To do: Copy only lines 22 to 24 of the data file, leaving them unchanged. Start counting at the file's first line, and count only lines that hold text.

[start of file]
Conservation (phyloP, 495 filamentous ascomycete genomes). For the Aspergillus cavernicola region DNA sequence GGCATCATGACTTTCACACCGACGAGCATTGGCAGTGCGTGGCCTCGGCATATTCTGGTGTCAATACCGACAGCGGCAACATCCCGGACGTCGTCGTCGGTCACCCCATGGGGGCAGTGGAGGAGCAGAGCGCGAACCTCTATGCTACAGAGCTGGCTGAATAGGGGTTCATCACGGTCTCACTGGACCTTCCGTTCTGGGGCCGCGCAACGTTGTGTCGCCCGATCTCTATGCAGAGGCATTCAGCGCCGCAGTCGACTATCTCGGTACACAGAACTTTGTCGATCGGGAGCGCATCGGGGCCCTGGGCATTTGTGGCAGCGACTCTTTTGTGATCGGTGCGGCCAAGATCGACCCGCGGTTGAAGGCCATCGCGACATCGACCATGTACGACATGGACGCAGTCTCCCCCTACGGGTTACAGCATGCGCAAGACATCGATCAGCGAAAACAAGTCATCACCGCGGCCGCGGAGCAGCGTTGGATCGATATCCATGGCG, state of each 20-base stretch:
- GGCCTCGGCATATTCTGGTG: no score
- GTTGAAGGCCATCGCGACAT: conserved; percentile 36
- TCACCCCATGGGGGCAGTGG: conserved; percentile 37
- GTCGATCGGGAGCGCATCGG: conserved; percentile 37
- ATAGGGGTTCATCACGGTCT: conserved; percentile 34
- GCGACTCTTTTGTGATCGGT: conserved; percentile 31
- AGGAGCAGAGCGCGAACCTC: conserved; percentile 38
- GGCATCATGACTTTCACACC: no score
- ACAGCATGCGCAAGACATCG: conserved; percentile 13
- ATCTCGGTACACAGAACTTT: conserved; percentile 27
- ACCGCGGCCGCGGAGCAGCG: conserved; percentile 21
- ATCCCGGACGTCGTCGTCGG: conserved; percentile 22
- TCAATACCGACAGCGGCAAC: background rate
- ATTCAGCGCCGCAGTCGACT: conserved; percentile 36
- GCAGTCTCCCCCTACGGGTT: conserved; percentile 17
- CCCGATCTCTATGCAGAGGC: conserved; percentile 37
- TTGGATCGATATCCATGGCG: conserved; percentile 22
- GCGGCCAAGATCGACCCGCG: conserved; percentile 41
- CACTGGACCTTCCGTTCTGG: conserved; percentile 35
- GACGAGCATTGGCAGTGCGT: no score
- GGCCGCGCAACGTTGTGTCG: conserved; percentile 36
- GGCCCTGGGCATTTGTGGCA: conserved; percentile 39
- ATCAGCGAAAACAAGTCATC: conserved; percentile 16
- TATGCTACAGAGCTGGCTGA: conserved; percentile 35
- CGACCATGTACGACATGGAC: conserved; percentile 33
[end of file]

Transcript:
- GGCCGCGCAACGTTGTGTCG: conserved; percentile 36
- GGCCCTGGGCATTTGTGGCA: conserved; percentile 39
- ATCAGCGAAAACAAGTCATC: conserved; percentile 16